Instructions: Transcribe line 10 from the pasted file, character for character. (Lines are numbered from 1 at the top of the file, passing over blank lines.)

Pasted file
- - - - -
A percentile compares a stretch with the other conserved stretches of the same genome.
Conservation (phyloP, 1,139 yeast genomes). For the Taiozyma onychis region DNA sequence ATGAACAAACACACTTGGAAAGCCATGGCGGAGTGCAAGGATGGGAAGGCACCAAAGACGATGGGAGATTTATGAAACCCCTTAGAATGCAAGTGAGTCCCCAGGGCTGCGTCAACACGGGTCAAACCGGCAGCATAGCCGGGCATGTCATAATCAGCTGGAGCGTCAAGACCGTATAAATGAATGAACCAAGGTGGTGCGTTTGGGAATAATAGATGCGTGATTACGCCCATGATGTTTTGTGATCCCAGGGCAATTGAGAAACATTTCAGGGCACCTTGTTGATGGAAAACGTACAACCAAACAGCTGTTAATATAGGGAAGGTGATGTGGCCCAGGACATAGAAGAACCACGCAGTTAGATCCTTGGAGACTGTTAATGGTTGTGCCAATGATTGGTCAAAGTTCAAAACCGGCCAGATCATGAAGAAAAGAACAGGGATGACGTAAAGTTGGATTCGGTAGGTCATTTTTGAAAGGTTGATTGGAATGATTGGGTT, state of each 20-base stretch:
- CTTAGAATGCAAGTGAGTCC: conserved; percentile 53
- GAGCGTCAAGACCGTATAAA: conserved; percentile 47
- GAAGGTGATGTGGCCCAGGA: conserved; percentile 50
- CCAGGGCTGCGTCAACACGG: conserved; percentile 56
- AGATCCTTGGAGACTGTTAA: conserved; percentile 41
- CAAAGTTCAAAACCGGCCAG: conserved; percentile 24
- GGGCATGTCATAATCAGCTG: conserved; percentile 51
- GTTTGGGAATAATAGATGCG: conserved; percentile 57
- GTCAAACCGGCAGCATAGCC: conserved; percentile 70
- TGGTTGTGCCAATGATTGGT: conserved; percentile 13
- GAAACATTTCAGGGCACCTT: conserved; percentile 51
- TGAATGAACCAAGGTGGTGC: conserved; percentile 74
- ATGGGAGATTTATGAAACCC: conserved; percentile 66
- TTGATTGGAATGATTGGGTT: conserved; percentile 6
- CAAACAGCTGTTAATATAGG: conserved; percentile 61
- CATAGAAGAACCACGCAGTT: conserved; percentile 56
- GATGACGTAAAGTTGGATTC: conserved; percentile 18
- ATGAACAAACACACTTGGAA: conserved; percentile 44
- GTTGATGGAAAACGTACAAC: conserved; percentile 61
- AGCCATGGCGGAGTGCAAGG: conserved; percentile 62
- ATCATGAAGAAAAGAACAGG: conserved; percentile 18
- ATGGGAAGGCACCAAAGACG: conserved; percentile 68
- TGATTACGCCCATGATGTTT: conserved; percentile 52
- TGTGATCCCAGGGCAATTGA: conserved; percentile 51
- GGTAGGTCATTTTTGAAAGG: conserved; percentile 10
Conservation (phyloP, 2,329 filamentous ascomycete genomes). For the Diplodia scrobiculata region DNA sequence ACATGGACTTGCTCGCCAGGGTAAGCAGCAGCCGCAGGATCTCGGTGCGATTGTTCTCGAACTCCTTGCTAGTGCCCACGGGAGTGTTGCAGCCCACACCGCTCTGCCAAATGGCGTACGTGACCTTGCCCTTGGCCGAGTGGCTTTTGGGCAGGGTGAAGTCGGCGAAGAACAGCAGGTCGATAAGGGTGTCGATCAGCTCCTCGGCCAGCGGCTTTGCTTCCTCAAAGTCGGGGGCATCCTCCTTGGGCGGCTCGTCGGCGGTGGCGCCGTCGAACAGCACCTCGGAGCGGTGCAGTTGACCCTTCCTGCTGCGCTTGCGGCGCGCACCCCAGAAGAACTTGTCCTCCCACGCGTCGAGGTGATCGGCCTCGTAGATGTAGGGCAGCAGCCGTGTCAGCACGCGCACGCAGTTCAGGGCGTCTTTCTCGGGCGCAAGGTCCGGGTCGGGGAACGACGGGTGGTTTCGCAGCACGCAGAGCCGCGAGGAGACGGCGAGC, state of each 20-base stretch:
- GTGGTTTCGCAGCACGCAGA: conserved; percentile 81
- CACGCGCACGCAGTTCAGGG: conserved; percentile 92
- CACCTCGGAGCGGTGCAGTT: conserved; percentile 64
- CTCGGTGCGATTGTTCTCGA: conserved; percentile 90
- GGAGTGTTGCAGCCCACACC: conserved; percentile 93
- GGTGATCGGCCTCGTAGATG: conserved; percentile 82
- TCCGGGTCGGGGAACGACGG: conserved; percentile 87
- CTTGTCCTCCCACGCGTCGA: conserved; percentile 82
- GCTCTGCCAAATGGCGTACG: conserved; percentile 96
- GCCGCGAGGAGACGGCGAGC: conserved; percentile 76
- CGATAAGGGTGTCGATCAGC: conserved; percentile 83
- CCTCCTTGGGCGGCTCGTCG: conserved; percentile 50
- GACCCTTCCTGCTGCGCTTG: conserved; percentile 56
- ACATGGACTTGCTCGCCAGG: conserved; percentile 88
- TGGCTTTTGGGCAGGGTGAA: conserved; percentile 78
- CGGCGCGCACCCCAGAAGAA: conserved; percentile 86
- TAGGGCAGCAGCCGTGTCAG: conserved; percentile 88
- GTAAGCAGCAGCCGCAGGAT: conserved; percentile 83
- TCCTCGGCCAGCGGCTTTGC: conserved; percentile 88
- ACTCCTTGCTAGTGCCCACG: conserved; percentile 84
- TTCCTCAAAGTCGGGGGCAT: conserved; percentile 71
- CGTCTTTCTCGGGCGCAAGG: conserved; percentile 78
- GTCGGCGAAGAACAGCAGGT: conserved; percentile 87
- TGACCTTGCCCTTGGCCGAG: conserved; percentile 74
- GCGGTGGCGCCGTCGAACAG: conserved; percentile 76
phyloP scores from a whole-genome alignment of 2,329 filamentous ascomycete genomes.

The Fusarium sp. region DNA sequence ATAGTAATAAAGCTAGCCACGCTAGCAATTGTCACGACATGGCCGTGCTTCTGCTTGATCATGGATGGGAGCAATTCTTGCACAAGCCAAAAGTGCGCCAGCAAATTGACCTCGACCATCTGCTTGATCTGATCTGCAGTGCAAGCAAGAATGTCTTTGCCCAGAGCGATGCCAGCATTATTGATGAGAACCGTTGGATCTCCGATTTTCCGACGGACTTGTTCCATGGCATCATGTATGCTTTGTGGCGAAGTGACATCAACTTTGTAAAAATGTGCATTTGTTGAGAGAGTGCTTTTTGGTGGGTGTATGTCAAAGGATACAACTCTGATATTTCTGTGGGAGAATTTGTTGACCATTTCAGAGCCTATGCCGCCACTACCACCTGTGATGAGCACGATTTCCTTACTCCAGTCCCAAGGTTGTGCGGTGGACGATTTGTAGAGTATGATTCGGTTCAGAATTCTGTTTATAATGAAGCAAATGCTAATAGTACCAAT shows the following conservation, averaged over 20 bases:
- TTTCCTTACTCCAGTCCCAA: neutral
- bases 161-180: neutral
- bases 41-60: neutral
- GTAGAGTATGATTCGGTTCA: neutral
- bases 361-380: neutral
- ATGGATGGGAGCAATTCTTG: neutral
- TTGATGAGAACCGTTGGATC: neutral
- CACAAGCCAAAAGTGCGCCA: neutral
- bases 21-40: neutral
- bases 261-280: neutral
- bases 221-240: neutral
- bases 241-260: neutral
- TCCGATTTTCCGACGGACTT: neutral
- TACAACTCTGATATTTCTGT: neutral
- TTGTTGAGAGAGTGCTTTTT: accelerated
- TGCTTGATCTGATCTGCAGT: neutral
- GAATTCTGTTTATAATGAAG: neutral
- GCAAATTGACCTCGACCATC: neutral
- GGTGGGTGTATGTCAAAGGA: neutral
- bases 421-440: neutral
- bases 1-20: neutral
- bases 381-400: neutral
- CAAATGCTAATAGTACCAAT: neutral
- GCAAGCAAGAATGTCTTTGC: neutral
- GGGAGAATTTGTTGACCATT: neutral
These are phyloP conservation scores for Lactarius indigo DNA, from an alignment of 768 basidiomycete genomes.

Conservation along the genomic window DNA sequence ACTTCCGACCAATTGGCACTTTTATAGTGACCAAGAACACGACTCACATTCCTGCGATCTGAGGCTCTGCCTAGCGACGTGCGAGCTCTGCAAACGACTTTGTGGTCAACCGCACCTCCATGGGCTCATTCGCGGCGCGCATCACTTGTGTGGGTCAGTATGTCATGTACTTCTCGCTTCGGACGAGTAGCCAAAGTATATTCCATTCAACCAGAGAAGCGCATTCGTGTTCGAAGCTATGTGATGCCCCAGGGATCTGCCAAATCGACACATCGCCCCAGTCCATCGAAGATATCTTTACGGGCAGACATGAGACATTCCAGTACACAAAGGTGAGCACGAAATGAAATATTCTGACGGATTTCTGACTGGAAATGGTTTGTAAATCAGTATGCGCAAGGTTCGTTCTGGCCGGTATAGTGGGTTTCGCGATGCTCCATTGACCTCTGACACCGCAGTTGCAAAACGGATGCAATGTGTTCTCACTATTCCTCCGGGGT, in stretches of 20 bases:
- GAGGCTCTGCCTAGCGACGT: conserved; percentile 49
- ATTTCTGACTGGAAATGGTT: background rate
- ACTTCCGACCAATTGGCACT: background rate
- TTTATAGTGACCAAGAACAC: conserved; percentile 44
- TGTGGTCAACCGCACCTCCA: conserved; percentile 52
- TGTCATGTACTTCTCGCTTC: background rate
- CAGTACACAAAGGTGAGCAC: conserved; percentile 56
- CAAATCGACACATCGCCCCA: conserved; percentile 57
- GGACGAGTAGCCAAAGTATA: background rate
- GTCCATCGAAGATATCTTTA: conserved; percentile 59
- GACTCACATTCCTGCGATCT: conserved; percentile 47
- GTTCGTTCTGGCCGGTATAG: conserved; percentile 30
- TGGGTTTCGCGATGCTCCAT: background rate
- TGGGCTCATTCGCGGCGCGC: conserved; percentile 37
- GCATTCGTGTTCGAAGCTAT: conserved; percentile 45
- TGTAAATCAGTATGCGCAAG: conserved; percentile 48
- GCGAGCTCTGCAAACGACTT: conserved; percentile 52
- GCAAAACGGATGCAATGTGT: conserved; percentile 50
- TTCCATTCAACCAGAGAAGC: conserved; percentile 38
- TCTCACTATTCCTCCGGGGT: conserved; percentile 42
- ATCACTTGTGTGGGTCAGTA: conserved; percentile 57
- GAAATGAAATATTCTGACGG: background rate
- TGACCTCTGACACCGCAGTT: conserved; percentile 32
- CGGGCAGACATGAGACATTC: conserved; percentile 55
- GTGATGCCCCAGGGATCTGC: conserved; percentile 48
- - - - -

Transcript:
- GTTTGGGAATAATAGATGCG: conserved; percentile 57